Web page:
Francine Nicholson wrote:
> there was some discussion on the list as to what the early Irish
> scribes called the "gods" as opposed to the Christian "God."
I just happened to notice that Strachan, in his glossary
in _Old-Irish Paradigms and Glosses_, allots a separate
entry for "dea - a pagan divinity", as opposed to "Día".
DIL lumps them both under "día Also dea." Yet DIA also
has three separate headings for "Dea" as a proper name
element, including items such as "Tuath Dea". Thurneysen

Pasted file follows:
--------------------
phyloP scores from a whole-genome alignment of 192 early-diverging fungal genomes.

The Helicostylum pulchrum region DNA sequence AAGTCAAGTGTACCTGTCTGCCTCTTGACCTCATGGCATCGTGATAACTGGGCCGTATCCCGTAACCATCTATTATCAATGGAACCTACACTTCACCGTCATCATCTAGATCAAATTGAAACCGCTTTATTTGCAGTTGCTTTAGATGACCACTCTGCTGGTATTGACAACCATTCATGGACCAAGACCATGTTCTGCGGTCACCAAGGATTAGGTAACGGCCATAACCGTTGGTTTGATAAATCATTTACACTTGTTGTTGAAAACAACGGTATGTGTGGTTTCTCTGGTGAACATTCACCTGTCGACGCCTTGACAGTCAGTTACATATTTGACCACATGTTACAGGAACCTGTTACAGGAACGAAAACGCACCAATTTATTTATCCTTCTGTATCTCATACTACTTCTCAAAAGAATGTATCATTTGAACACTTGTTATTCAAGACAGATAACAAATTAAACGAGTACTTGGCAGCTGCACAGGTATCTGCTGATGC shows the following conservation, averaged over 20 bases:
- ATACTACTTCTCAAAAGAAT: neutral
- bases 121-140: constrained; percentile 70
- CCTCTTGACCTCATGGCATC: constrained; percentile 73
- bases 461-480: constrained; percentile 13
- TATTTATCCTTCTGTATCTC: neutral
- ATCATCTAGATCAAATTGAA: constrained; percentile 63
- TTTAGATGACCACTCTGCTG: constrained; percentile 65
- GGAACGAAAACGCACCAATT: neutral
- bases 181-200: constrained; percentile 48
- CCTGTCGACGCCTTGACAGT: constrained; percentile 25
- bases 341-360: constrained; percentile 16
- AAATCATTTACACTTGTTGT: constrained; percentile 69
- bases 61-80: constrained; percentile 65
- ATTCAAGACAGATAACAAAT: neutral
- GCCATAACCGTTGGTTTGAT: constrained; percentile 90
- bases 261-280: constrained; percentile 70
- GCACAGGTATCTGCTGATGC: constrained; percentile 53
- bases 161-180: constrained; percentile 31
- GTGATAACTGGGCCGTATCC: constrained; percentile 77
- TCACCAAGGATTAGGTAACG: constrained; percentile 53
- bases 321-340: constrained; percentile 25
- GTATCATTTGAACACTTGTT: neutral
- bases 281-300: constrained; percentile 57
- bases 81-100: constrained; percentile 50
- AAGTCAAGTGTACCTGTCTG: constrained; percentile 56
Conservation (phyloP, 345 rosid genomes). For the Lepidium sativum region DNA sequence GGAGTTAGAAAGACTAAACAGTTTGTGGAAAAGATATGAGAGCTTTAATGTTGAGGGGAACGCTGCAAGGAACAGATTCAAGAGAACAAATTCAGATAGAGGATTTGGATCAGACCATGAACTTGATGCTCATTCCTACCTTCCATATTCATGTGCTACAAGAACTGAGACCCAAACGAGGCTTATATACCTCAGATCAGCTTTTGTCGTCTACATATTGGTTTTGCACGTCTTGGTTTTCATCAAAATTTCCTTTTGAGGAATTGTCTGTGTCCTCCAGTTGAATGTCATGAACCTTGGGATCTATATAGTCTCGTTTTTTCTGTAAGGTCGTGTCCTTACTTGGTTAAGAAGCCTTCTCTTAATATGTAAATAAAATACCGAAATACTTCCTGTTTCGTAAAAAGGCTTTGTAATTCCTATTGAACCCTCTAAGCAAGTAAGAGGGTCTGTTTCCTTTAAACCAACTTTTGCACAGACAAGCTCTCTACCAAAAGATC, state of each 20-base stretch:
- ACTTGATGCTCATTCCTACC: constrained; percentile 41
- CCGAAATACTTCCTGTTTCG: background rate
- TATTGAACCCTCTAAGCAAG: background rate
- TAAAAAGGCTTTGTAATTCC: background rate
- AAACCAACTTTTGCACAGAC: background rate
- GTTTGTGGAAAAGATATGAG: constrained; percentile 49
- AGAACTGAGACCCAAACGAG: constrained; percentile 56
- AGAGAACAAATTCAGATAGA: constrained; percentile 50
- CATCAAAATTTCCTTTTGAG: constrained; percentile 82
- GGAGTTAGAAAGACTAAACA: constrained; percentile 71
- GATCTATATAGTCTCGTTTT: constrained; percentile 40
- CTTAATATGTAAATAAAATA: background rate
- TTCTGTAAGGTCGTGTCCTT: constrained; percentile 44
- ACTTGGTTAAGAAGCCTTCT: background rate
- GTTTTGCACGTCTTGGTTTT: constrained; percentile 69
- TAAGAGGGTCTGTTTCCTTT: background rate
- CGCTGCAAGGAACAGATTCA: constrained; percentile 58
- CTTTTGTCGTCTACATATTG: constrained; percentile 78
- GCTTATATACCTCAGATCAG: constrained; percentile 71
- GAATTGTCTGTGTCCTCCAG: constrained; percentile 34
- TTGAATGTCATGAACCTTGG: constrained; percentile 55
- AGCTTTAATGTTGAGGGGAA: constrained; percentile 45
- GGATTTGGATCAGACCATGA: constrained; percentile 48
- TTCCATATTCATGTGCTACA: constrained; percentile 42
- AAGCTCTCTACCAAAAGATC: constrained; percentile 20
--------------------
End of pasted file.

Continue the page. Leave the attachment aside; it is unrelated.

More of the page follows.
says (GOI, p. 36): "As an intermediate form between 'é'
and 'ía' archaic texts sometimes have 'ea', e.g. 'Druim
Leas'... for later 'D. Lías'. This spelling is still
retained in Sg. [St. Gall glosses] and later sources for
the word 'dea' "god" when it means "idol, false god".
The gloss that Strachan cites, by the way, is:
in tan labratar ind fhilid a persin inna ndea, do-gniat
primam 7 secundam in illis (possunt tamen etiam in prima
inueniri persona et secunda per poetarum prosôpopoiías)
= "when the poets speak in the persona of the gods..."
There is no question that early writers use "día" to
name both the Christian deity and various "heathen" ones.
But the scope of "dea" in the latter sense -- and the felt
need for the distinciton -- might be an interesting study,
if it's not already wrapped up in an article somewhere.